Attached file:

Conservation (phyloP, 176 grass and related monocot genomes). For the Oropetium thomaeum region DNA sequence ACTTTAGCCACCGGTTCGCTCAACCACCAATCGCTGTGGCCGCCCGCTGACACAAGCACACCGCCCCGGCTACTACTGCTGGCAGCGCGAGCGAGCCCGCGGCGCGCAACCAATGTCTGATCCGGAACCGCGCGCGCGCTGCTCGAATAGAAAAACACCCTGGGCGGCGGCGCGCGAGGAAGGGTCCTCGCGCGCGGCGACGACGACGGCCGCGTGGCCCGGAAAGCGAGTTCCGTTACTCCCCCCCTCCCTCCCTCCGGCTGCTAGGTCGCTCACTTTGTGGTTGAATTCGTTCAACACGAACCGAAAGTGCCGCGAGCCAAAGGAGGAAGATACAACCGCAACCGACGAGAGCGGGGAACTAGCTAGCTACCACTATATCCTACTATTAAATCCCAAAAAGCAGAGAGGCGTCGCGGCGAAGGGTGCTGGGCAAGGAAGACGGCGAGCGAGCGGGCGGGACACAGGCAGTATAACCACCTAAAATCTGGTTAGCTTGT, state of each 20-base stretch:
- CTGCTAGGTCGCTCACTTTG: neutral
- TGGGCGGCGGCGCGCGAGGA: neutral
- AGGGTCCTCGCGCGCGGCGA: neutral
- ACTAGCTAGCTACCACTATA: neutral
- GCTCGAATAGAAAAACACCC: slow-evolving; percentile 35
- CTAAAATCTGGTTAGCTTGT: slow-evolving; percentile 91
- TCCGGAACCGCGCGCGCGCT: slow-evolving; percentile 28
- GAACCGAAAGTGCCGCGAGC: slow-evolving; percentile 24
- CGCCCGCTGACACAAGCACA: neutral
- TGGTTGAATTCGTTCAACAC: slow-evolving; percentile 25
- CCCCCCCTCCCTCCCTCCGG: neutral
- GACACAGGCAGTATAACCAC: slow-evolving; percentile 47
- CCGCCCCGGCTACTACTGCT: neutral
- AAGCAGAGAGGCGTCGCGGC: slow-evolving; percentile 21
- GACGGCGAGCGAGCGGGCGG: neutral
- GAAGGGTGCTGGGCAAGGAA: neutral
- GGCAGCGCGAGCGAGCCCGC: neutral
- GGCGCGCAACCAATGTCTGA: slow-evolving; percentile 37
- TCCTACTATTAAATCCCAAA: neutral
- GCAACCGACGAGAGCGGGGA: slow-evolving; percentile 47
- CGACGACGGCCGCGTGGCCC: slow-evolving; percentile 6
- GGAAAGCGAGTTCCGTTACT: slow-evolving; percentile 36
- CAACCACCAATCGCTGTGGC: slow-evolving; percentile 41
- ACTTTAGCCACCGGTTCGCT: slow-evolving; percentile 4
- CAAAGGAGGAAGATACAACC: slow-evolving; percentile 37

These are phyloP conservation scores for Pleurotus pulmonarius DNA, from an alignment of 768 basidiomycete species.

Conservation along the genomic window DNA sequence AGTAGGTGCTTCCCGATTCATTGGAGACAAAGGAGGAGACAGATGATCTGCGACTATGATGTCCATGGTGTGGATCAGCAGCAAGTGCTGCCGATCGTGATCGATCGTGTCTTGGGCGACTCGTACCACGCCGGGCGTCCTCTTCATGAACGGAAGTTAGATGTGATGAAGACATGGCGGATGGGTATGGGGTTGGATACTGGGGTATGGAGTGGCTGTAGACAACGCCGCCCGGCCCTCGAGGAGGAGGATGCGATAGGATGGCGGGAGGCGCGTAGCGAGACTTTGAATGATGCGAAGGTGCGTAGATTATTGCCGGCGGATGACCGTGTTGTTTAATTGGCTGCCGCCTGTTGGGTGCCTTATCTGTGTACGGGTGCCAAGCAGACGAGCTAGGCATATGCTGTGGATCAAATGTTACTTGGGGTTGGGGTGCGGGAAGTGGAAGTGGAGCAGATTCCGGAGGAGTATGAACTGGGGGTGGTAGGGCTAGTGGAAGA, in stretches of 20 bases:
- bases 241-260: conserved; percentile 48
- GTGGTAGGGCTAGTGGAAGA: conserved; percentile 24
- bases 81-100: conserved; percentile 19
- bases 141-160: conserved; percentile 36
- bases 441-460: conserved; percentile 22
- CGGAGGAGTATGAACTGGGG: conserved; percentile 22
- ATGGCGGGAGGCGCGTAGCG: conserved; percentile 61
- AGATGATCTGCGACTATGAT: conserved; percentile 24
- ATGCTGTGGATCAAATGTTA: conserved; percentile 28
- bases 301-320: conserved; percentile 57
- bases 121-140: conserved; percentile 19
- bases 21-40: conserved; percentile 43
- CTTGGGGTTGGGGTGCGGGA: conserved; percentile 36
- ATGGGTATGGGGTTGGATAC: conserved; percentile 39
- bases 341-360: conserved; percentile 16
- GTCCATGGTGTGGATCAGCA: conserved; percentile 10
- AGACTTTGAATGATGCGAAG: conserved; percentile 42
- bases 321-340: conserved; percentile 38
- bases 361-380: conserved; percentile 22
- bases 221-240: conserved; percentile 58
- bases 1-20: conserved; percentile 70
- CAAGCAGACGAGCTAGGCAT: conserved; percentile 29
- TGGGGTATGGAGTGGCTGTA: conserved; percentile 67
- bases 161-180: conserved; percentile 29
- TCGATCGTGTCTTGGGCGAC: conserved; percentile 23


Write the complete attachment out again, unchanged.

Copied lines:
Conservation (phyloP, 176 grass and related monocot genomes). For the Oropetium thomaeum region DNA sequence ACTTTAGCCACCGGTTCGCTCAACCACCAATCGCTGTGGCCGCCCGCTGACACAAGCACACCGCCCCGGCTACTACTGCTGGCAGCGCGAGCGAGCCCGCGGCGCGCAACCAATGTCTGATCCGGAACCGCGCGCGCGCTGCTCGAATAGAAAAACACCCTGGGCGGCGGCGCGCGAGGAAGGGTCCTCGCGCGCGGCGACGACGACGGCCGCGTGGCCCGGAAAGCGAGTTCCGTTACTCCCCCCCTCCCTCCCTCCGGCTGCTAGGTCGCTCACTTTGTGGTTGAATTCGTTCAACACGAACCGAAAGTGCCGCGAGCCAAAGGAGGAAGATACAACCGCAACCGACGAGAGCGGGGAACTAGCTAGCTACCACTATATCCTACTATTAAATCCCAAAAAGCAGAGAGGCGTCGCGGCGAAGGGTGCTGGGCAAGGAAGACGGCGAGCGAGCGGGCGGGACACAGGCAGTATAACCACCTAAAATCTGGTTAGCTTGT, state of each 20-base stretch:
- CTGCTAGGTCGCTCACTTTG: neutral
- TGGGCGGCGGCGCGCGAGGA: neutral
- AGGGTCCTCGCGCGCGGCGA: neutral
- ACTAGCTAGCTACCACTATA: neutral
- GCTCGAATAGAAAAACACCC: slow-evolving; percentile 35
- CTAAAATCTGGTTAGCTTGT: slow-evolving; percentile 91
- TCCGGAACCGCGCGCGCGCT: slow-evolving; percentile 28
- GAACCGAAAGTGCCGCGAGC: slow-evolving; percentile 24
- CGCCCGCTGACACAAGCACA: neutral
- TGGTTGAATTCGTTCAACAC: slow-evolving; percentile 25
- CCCCCCCTCCCTCCCTCCGG: neutral
- GACACAGGCAGTATAACCAC: slow-evolving; percentile 47
- CCGCCCCGGCTACTACTGCT: neutral
- AAGCAGAGAGGCGTCGCGGC: slow-evolving; percentile 21
- GACGGCGAGCGAGCGGGCGG: neutral
- GAAGGGTGCTGGGCAAGGAA: neutral
- GGCAGCGCGAGCGAGCCCGC: neutral
- GGCGCGCAACCAATGTCTGA: slow-evolving; percentile 37
- TCCTACTATTAAATCCCAAA: neutral
- GCAACCGACGAGAGCGGGGA: slow-evolving; percentile 47
- CGACGACGGCCGCGTGGCCC: slow-evolving; percentile 6
- GGAAAGCGAGTTCCGTTACT: slow-evolving; percentile 36
- CAACCACCAATCGCTGTGGC: slow-evolving; percentile 41
- ACTTTAGCCACCGGTTCGCT: slow-evolving; percentile 4
- CAAAGGAGGAAGATACAACC: slow-evolving; percentile 37

These are phyloP conservation scores for Pleurotus pulmonarius DNA, from an alignment of 768 basidiomycete species.

Conservation along the genomic window DNA sequence AGTAGGTGCTTCCCGATTCATTGGAGACAAAGGAGGAGACAGATGATCTGCGACTATGATGTCCATGGTGTGGATCAGCAGCAAGTGCTGCCGATCGTGATCGATCGTGTCTTGGGCGACTCGTACCACGCCGGGCGTCCTCTTCATGAACGGAAGTTAGATGTGATGAAGACATGGCGGATGGGTATGGGGTTGGATACTGGGGTATGGAGTGGCTGTAGACAACGCCGCCCGGCCCTCGAGGAGGAGGATGCGATAGGATGGCGGGAGGCGCGTAGCGAGACTTTGAATGATGCGAAGGTGCGTAGATTATTGCCGGCGGATGACCGTGTTGTTTAATTGGCTGCCGCCTGTTGGGTGCCTTATCTGTGTACGGGTGCCAAGCAGACGAGCTAGGCATATGCTGTGGATCAAATGTTACTTGGGGTTGGGGTGCGGGAAGTGGAAGTGGAGCAGATTCCGGAGGAGTATGAACTGGGGGTGGTAGGGCTAGTGGAAGA, in stretches of 20 bases:
- bases 241-260: conserved; percentile 48
- GTGGTAGGGCTAGTGGAAGA: conserved; percentile 24
- bases 81-100: conserved; percentile 19
- bases 141-160: conserved; percentile 36
- bases 441-460: conserved; percentile 22
- CGGAGGAGTATGAACTGGGG: conserved; percentile 22
- ATGGCGGGAGGCGCGTAGCG: conserved; percentile 61
- AGATGATCTGCGACTATGAT: conserved; percentile 24
- ATGCTGTGGATCAAATGTTA: conserved; percentile 28
- bases 301-320: conserved; percentile 57
- bases 121-140: conserved; percentile 19
- bases 21-40: conserved; percentile 43
- CTTGGGGTTGGGGTGCGGGA: conserved; percentile 36
- ATGGGTATGGGGTTGGATAC: conserved; percentile 39
- bases 341-360: conserved; percentile 16
- GTCCATGGTGTGGATCAGCA: conserved; percentile 10
- AGACTTTGAATGATGCGAAG: conserved; percentile 42
- bases 321-340: conserved; percentile 38
- bases 361-380: conserved; percentile 22
- bases 221-240: conserved; percentile 58
- bases 1-20: conserved; percentile 70
- CAAGCAGACGAGCTAGGCAT: conserved; percentile 29
- TGGGGTATGGAGTGGCTGTA: conserved; percentile 67
- bases 161-180: conserved; percentile 29
- TCGATCGTGTCTTGGGCGAC: conserved; percentile 23